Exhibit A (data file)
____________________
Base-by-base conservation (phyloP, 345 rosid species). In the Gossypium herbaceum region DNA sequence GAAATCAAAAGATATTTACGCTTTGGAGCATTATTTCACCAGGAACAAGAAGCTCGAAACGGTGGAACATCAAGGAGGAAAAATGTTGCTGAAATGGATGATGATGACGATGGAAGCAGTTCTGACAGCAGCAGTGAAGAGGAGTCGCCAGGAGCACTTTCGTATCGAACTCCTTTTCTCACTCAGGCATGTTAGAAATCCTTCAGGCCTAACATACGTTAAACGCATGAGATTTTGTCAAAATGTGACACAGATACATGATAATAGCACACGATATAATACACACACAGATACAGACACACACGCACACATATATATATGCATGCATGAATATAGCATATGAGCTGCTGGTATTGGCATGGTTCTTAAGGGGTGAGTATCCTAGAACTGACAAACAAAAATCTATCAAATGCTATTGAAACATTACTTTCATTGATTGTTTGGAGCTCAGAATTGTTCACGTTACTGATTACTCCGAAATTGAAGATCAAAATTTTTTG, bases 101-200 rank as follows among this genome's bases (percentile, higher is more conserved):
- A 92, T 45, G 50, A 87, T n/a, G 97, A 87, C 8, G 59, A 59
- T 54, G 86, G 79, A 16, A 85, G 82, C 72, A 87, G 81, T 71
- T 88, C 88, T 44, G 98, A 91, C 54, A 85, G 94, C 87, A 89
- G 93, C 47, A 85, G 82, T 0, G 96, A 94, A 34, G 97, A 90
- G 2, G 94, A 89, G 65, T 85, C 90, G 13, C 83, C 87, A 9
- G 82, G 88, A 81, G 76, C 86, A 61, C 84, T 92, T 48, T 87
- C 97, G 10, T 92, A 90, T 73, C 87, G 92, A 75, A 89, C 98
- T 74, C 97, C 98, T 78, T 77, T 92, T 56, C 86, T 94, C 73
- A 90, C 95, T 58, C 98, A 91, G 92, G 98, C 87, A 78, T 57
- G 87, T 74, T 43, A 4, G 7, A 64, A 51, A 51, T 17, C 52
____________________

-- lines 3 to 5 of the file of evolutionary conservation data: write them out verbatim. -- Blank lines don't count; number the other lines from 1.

- T 54, G 86, G 79, A 16, A 85, G 82, C 72, A 87, G 81, T 71
- T 88, C 88, T 44, G 98, A 91, C 54, A 85, G 94, C 87, A 89
- G 93, C 47, A 85, G 82, T 0, G 96, A 94, A 34, G 97, A 90